Roisman, 128–147 Gouschin, “Pisistratus' Leadership”
    1 March Athens and the Invention of Democracy Roisman, 147–164  
    3 March The Persian Wars: Marathon & Democracy Roisman, 196–202, 204–215 Redfield, “Herodotus the Tourist”
    6-10 March Spring Break
  • You’ll be studying with the Muses, right?
    13 March The Persian Wars: Thermopylae Roisman, 217–229 Jameson, “Waiting for the Barbarian”
    15 March Salamis, Plataea & Changed Horizons
  • Roisman, 230–244
  • Hall, “Asia unmanned: Images of victory in classical Athens”
    17 March Athens: road to Empire
  • Roisman, 247–265
  • West, “Trophies of the Persian Wars”
    20 March Athens: the School of Greece?
    Historiography Review Due
  • Roisman, 312–320, and Pericles’Funeral Oration
  • Flory, “Who Read Herodotus' Histories?”
  • 22 March Public Life
  • Roisman, 268–282
  • Woodbury, “Anaxagoras and Athens”
  • 24 March Athenian Drama
    Source Analysis Bibliography Due
    27 March Greek Religion
  • Roisman, 184–190
  • Davidson, 3–26
  • Nagy, “Athenian Officials on the Parthenon Frieze” 
    29 March EXAM    
    31 March Peloponnesian War I Roisman, 284–298, 304–308  
    3 Apr A Day in the Life...
  • Roisman, 166–180
  • Davidson, 36–69
  • Madison, “Have We Been Careless with Socrates Last Words?”
    5 Apr Peloponnesian War II
  • Roisman, 322–348
  • Davidson, 73–108
  • Hardwick, “Philomel and Pericles: Silence in the Funeral Speech”
  • Hornblower, “The Religious Dimension to the Peloponnesian War”
  • 8 Apr Peloponnesian War III
  • Roisman, 361–380
  • Davidson, 109–136
  • Finley, “Athenian Demagogues”
    10 Apr Peloponnesian War IV
  • Roisman, 383–404
  • Davidson, 139–167
  • Jameson, “Politics and the Philoctetes”
    12 Apr The Dust Settles?
  • Roisman, 406–413
    14 Apr Drama
  • Roisman, 312–320
  • Osborne, “Socrates in the Platonic Dialogues”
    17 Apr Philosophy Plato, Symposium  
    19 Apr The Limits of Expression? Plato, Symposium  
    21 Apr Gender & Sexuality
  • Davidson, 167–182
  • Roisman, 502–517
  • Halperin, “Is There a History of Sexuality?”
  • Schaps, “What was Free about an Athenian Woman?”
  • Hardwick, “Ancient Amazons...”
  • 24 Apr Hegemonic Rivalries Roisman, 426–432, 442–463 Shrimpton, “The Theban Supremacy”
    28 Apr Philip and the Rise of Macedon
    Source Analysis due!
    Roisman, 471–475, 520–526, 538–543
    Markle, “The Strategy of Philip in 346BC”
    1 May Alexander the Great
  • Roisman, 544–577
  • Davidson, 250–277
  • Mitchell, “Athens in the Age of Alexander”
  • Carney, “Alexander and Persian Women ”
  • 4 May Final Exam Davidson: 278–315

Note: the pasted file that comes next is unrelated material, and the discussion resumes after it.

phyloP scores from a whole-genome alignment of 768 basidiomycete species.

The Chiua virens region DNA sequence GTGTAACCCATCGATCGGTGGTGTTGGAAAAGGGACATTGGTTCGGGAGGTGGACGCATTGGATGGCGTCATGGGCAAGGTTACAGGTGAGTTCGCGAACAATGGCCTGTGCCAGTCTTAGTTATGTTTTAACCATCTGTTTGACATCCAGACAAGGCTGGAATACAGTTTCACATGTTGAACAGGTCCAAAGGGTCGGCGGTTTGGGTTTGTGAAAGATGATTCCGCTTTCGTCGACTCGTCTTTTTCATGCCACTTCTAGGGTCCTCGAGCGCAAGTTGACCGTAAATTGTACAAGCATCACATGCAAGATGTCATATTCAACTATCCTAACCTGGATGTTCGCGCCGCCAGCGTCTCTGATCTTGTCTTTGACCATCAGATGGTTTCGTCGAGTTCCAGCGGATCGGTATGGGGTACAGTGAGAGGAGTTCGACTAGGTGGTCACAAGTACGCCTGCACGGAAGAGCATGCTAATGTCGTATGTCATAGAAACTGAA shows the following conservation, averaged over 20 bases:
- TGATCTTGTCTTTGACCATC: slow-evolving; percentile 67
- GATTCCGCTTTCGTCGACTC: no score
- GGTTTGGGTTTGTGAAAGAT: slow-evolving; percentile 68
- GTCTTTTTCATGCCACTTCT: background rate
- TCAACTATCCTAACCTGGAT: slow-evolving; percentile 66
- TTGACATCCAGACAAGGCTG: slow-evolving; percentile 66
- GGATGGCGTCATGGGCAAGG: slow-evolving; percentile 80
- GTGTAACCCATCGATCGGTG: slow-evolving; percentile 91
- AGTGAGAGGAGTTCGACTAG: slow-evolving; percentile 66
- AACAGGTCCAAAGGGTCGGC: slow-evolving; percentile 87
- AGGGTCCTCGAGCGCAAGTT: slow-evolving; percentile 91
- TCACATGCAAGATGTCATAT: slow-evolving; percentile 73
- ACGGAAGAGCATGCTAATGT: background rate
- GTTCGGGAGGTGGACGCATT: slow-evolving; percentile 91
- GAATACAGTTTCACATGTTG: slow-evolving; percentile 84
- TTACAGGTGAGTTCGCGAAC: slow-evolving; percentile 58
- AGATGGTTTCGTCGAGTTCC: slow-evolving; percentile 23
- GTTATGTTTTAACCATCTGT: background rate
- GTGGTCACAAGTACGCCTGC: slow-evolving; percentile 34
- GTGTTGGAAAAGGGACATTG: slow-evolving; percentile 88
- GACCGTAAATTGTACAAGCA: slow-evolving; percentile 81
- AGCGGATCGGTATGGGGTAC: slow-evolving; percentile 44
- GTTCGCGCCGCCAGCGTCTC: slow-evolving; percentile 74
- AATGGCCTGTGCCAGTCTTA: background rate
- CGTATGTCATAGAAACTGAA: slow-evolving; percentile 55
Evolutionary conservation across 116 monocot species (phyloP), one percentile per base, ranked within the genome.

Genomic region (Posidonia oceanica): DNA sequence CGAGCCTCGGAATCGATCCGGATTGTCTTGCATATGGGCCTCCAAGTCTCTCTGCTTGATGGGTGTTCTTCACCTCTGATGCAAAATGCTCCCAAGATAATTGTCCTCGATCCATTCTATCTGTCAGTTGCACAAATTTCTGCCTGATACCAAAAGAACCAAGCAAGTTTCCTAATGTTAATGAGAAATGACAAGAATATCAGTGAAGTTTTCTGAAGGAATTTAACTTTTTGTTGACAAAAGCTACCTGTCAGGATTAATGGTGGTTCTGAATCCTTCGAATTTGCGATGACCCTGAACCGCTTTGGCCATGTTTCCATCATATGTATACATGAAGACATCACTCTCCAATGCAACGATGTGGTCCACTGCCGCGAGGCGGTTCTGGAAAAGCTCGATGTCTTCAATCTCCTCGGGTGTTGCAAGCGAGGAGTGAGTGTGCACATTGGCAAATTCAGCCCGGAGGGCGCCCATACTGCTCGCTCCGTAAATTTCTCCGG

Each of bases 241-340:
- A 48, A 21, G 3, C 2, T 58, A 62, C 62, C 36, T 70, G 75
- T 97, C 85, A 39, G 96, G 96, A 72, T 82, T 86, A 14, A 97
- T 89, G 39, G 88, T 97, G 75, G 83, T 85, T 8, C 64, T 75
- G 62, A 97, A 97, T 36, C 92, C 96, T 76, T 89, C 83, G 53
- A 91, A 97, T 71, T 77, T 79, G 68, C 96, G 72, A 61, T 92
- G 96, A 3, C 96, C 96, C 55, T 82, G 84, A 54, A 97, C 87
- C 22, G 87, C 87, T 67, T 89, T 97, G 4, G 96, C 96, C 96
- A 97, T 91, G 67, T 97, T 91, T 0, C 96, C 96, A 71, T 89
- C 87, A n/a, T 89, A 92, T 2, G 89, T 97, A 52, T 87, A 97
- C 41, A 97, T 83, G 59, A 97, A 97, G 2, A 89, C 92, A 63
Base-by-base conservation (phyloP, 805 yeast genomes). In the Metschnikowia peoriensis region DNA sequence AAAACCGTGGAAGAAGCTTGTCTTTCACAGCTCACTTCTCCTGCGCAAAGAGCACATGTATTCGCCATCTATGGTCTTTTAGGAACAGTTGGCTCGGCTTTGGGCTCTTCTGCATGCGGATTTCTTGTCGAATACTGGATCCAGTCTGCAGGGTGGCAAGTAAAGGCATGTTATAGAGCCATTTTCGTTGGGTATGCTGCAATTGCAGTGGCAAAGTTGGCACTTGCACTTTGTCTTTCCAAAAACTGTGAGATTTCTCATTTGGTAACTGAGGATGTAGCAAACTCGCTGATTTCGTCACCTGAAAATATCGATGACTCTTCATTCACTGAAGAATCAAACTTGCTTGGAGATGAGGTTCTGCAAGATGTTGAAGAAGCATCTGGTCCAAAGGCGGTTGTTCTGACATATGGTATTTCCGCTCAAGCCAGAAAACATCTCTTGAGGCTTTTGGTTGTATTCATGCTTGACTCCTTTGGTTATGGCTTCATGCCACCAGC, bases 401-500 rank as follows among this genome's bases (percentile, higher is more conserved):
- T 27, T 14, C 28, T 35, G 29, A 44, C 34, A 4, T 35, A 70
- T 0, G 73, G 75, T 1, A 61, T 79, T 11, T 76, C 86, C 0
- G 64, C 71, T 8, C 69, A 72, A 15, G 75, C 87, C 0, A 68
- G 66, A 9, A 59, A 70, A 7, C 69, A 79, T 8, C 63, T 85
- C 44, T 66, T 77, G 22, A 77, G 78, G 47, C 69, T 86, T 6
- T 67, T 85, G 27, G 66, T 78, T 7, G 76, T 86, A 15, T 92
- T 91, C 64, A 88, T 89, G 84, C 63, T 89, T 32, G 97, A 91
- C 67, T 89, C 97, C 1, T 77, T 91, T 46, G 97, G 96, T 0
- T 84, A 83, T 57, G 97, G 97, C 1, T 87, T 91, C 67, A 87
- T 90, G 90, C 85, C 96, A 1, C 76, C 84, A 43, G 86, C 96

Academic Honesty

    It is unfortunate, but every year some students attempt to submit work which is not their own. This act is, of course, the crime of plagiarism. Do not test your luck in this arena. The eventual odds are against you, and the penalties are unpleasant. Any student who submits plagiarized work will automatically fail the entire course. Previous students have found that I do not negotiate this point. If you're not sure what constitutes academic dishonesty, consult the student handbook, ask your instructors, or see my links to the problem.

    Required Reading

    Textbook/Primary Sources:
  • Roisman, Ancient Greece from Homer to Alexander
  • Homer, The Essential Iliad (Lombardo translation, Hackett edition)
  • Plato, The Symposium
  • Kagan & Viggiano, Men of Bronze
  • Davidson, Courtesans and Fishcakes
  • Web Resources

    No list of websites can ever be exhaustive, but here at least are some worth a visit:

  • The British School at Athens: the virtual tours of their excavation sites, especially Knossos, are so wonderfully detailed.
  • Metis: Quicktime video heaven for lovers of Greek ruins. See full panoramas of Greek sites on the mainland, across the islands, and in Asia Minor.
  • Perseus Digital Library: Primary sources & classical authors by the score, plus countless images of Greek and Roman art and architecture. A bit cumbersome to navigate but worth figuring out.
  • Athenian Agora Excavation, conducted by the American School of Classical Studies: detailed overview (with photos) of the site.
  • The Hellenic Ministry of Culture: Some students might benefit from clicking on “The Cultural Map of Greece”, but feel free to muck about wherever you wish. Another link of note would be the Greek government’s policy statements on the return of the Elgin marbles from Great Britain.
  • Internet Ancient History Sourcebook: Paul Halsall's nearly indispensable compendium of copyright free sources. It does, however, need a bit of work updating the broken links.

    Contacting Dr. Isaac

    Office: Ruffner 226A
    Telephone: 395-2225
    Office Hours: 1:00 MWF
    Feel free to drop in at anytime; if I can’t see you during the usual office hours, I will gladly set up an appointment at your convenience.